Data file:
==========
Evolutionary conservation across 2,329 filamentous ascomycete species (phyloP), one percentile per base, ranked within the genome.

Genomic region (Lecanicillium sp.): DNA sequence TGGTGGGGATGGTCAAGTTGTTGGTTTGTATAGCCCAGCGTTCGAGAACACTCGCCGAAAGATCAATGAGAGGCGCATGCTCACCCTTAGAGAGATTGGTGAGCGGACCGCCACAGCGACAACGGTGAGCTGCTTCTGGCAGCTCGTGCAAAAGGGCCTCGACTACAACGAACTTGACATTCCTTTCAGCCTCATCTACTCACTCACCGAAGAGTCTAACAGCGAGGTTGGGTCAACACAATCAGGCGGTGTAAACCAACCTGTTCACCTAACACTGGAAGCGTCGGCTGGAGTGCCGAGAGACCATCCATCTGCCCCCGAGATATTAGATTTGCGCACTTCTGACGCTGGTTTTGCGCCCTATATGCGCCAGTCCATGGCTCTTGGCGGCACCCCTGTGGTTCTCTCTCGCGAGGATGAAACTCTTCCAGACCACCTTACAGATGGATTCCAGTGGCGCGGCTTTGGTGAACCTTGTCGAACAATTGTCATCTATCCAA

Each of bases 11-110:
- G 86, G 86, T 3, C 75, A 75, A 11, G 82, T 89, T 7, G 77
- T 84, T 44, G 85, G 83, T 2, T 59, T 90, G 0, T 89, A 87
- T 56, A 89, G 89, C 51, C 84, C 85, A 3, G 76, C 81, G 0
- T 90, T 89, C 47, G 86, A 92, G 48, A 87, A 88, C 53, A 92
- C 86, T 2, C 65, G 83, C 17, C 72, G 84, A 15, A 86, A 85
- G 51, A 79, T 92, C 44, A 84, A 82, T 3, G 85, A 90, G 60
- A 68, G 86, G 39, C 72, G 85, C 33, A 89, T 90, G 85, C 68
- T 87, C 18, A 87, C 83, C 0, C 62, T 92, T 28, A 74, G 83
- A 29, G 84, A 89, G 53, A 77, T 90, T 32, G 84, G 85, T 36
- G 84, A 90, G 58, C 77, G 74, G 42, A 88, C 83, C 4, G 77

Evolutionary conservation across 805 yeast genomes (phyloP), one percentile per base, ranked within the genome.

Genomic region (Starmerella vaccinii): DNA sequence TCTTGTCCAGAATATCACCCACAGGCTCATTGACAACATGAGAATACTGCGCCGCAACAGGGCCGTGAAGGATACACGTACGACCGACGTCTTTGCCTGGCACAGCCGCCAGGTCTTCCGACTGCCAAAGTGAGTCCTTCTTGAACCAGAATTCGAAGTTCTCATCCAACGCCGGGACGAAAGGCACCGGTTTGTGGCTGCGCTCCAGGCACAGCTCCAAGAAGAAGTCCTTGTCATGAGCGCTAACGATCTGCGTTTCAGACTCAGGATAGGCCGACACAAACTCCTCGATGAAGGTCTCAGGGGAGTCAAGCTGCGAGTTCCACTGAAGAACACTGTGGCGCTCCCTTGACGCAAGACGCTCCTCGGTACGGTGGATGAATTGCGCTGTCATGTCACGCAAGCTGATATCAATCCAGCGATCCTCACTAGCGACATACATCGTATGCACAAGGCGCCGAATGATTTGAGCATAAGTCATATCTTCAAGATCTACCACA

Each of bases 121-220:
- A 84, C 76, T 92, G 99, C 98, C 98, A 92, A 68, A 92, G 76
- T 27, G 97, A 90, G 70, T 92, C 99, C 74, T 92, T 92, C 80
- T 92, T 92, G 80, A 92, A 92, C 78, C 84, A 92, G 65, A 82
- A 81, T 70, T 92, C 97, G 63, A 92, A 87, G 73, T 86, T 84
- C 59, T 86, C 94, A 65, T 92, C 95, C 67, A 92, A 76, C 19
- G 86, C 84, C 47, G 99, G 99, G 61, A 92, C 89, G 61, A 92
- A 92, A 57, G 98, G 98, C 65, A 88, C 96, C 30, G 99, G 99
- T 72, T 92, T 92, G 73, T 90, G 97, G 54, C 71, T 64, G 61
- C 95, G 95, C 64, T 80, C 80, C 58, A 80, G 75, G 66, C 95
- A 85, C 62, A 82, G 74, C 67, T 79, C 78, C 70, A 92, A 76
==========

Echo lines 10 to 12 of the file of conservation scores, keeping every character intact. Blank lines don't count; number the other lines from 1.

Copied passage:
- A 68, G 86, G 39, C 72, G 85, C 33, A 89, T 90, G 85, C 68
- T 87, C 18, A 87, C 83, C 0, C 62, T 92, T 28, A 74, G 83
- A 29, G 84, A 89, G 53, A 77, T 90, T 32, G 84, G 85, T 36